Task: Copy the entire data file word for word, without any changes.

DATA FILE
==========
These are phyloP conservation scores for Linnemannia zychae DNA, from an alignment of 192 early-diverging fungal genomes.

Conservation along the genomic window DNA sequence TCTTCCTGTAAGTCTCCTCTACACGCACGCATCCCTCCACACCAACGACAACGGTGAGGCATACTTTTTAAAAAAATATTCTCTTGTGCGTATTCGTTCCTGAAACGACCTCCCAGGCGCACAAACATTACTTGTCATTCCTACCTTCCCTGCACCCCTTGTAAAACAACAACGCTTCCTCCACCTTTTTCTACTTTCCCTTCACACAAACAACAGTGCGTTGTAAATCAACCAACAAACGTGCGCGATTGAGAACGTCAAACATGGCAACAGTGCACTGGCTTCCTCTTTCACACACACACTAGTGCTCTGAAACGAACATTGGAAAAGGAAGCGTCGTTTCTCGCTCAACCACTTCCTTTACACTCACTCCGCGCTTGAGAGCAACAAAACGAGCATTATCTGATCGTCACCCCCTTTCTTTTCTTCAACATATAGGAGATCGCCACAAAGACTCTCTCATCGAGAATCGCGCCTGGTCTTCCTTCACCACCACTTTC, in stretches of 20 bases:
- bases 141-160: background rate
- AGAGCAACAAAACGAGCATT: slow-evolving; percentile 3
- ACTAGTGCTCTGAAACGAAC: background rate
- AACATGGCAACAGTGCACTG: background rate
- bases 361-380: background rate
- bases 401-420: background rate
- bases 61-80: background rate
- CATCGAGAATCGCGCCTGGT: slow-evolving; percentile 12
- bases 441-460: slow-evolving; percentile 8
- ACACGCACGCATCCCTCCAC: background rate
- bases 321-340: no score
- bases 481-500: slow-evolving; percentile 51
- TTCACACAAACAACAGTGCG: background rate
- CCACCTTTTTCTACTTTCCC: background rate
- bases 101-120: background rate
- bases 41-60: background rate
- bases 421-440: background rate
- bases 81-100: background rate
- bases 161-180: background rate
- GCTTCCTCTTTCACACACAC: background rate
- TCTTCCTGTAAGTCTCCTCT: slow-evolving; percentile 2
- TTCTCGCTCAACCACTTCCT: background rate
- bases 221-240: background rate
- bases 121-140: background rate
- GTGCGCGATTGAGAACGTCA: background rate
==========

These are phyloP conservation scores for Linnemannia zychae DNA, from an alignment of 192 early-diverging fungal genomes.

Conservation along the genomic window DNA sequence TCTTCCTGTAAGTCTCCTCTACACGCACGCATCCCTCCACACCAACGACAACGGTGAGGCATACTTTTTAAAAAAATATTCTCTTGTGCGTATTCGTTCCTGAAACGACCTCCCAGGCGCACAAACATTACTTGTCATTCCTACCTTCCCTGCACCCCTTGTAAAACAACAACGCTTCCTCCACCTTTTTCTACTTTCCCTTCACACAAACAACAGTGCGTTGTAAATCAACCAACAAACGTGCGCGATTGAGAACGTCAAACATGGCAACAGTGCACTGGCTTCCTCTTTCACACACACACTAGTGCTCTGAAACGAACATTGGAAAAGGAAGCGTCGTTTCTCGCTCAACCACTTCCTTTACACTCACTCCGCGCTTGAGAGCAACAAAACGAGCATTATCTGATCGTCACCCCCTTTCTTTTCTTCAACATATAGGAGATCGCCACAAAGACTCTCTCATCGAGAATCGCGCCTGGTCTTCCTTCACCACCACTTTC, in stretches of 20 bases:
- bases 141-160: background rate
- AGAGCAACAAAACGAGCATT: slow-evolving; percentile 3
- ACTAGTGCTCTGAAACGAAC: background rate
- AACATGGCAACAGTGCACTG: background rate
- bases 361-380: background rate
- bases 401-420: background rate
- bases 61-80: background rate
- CATCGAGAATCGCGCCTGGT: slow-evolving; percentile 12
- bases 441-460: slow-evolving; percentile 8
- ACACGCACGCATCCCTCCAC: background rate
- bases 321-340: no score
- bases 481-500: slow-evolving; percentile 51
- TTCACACAAACAACAGTGCG: background rate
- CCACCTTTTTCTACTTTCCC: background rate
- bases 101-120: background rate
- bases 41-60: background rate
- bases 421-440: background rate
- bases 81-100: background rate
- bases 161-180: background rate
- GCTTCCTCTTTCACACACAC: background rate
- TCTTCCTGTAAGTCTCCTCT: slow-evolving; percentile 2
- TTCTCGCTCAACCACTTCCT: background rate
- bases 221-240: background rate
- bases 121-140: background rate
- GTGCGCGATTGAGAACGTCA: background rate